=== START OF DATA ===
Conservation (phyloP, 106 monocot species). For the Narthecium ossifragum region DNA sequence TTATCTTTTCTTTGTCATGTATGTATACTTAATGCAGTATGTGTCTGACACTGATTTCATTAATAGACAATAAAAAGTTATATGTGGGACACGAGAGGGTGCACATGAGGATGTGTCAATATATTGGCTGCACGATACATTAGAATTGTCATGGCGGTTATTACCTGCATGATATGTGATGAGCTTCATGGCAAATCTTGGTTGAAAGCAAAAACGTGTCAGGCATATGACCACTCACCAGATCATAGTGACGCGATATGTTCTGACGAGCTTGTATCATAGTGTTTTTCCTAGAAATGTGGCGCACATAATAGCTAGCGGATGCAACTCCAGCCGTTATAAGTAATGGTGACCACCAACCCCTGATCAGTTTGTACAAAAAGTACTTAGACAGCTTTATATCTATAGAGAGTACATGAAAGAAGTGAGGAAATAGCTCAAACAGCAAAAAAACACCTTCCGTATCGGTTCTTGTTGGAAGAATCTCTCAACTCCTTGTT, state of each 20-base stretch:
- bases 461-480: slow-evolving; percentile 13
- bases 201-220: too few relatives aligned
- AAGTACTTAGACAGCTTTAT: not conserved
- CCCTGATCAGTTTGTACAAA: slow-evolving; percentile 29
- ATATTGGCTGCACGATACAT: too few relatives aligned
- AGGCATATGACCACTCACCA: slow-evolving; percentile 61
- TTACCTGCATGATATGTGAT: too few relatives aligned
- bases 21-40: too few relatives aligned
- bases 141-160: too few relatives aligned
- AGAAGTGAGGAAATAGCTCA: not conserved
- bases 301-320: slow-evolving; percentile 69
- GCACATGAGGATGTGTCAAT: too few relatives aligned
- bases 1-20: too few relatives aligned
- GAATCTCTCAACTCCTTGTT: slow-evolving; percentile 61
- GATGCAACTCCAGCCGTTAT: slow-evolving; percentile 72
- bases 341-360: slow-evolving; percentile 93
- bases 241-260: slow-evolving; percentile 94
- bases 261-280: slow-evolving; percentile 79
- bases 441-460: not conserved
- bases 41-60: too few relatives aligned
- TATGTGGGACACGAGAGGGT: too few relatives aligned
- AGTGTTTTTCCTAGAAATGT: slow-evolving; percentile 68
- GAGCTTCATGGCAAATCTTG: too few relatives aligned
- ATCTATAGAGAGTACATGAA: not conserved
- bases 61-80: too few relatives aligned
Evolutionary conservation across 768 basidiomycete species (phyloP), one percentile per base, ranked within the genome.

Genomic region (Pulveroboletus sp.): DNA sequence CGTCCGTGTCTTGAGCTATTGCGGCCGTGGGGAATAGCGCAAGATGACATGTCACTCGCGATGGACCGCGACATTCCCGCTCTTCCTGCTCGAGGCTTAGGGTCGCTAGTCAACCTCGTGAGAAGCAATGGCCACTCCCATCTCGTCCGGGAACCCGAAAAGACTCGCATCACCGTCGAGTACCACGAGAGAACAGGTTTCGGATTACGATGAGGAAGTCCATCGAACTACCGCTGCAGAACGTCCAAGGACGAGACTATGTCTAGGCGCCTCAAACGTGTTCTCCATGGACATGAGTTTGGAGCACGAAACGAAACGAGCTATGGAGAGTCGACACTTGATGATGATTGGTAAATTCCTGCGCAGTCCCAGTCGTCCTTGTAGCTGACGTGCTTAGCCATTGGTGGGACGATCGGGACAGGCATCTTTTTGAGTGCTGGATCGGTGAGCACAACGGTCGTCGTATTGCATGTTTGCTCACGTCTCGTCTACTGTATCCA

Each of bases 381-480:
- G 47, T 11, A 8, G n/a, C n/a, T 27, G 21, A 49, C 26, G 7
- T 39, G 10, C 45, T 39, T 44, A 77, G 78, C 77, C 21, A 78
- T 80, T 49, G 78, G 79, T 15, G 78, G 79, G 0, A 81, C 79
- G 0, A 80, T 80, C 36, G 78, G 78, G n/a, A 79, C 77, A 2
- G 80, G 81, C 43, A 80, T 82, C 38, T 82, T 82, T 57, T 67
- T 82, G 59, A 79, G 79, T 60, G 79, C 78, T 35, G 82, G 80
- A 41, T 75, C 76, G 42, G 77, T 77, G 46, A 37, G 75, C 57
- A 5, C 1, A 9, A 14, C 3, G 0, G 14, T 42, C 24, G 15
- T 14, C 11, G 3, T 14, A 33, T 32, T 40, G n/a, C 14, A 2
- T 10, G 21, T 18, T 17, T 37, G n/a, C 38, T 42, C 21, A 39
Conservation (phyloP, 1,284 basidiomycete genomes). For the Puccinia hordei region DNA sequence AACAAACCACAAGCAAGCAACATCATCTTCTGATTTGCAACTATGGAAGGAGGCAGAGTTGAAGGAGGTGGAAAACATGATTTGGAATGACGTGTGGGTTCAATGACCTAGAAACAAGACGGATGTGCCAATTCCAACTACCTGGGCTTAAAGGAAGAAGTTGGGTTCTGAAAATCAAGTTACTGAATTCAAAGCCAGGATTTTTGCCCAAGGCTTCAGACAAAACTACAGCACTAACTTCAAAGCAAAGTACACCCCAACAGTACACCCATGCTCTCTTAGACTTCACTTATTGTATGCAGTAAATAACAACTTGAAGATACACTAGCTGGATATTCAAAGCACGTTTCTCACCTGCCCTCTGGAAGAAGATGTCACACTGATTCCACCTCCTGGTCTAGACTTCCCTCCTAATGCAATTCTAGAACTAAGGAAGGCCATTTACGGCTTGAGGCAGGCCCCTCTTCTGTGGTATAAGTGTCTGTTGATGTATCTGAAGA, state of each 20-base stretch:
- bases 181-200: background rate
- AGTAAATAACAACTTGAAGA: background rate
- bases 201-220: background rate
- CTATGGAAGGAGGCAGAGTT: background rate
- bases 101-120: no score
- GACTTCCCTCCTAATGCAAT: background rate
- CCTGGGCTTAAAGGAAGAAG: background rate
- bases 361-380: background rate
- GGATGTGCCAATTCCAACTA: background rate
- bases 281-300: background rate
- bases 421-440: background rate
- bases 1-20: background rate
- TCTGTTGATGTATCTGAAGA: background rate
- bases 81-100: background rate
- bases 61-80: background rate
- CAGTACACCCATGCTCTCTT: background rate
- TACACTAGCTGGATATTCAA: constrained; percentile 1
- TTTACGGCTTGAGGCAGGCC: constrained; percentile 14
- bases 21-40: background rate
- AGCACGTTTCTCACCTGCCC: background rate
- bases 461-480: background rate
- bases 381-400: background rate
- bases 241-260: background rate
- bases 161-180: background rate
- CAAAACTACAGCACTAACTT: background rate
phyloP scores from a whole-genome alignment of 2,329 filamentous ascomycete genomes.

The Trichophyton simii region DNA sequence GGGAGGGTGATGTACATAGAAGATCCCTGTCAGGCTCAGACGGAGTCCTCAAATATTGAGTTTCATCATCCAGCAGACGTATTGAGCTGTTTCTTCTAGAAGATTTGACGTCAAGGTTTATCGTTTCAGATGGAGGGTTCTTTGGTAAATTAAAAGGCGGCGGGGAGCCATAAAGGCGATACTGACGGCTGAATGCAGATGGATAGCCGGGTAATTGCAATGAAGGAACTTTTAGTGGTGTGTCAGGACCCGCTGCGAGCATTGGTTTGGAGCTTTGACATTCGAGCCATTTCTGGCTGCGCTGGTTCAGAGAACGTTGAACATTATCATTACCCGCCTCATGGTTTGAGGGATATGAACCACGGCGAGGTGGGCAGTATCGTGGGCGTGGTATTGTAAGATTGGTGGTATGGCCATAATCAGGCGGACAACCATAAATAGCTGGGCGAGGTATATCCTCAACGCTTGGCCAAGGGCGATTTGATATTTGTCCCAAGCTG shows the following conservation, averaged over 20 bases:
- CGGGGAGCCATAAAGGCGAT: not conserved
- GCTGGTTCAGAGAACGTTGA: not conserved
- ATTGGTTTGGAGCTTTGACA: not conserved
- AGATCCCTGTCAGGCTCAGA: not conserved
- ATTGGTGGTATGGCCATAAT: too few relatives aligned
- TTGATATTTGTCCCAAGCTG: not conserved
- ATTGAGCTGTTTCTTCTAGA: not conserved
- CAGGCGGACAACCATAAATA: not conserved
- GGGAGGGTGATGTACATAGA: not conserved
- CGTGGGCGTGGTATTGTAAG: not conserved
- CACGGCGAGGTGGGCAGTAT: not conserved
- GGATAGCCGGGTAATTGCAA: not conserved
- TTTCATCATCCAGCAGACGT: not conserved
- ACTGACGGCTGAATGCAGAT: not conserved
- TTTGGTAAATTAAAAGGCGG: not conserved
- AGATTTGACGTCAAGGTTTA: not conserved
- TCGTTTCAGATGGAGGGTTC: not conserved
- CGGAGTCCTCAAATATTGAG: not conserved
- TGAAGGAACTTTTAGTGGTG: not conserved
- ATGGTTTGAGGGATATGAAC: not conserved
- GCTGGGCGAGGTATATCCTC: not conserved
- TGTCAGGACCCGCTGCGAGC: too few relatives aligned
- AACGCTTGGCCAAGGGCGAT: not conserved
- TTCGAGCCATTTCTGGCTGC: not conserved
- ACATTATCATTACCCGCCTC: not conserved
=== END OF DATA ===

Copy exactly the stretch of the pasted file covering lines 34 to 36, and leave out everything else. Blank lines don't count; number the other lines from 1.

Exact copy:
- G 80, G 81, C 43, A 80, T 82, C 38, T 82, T 82, T 57, T 67
- T 82, G 59, A 79, G 79, T 60, G 79, C 78, T 35, G 82, G 80
- A 41, T 75, C 76, G 42, G 77, T 77, G 46, A 37, G 75, C 57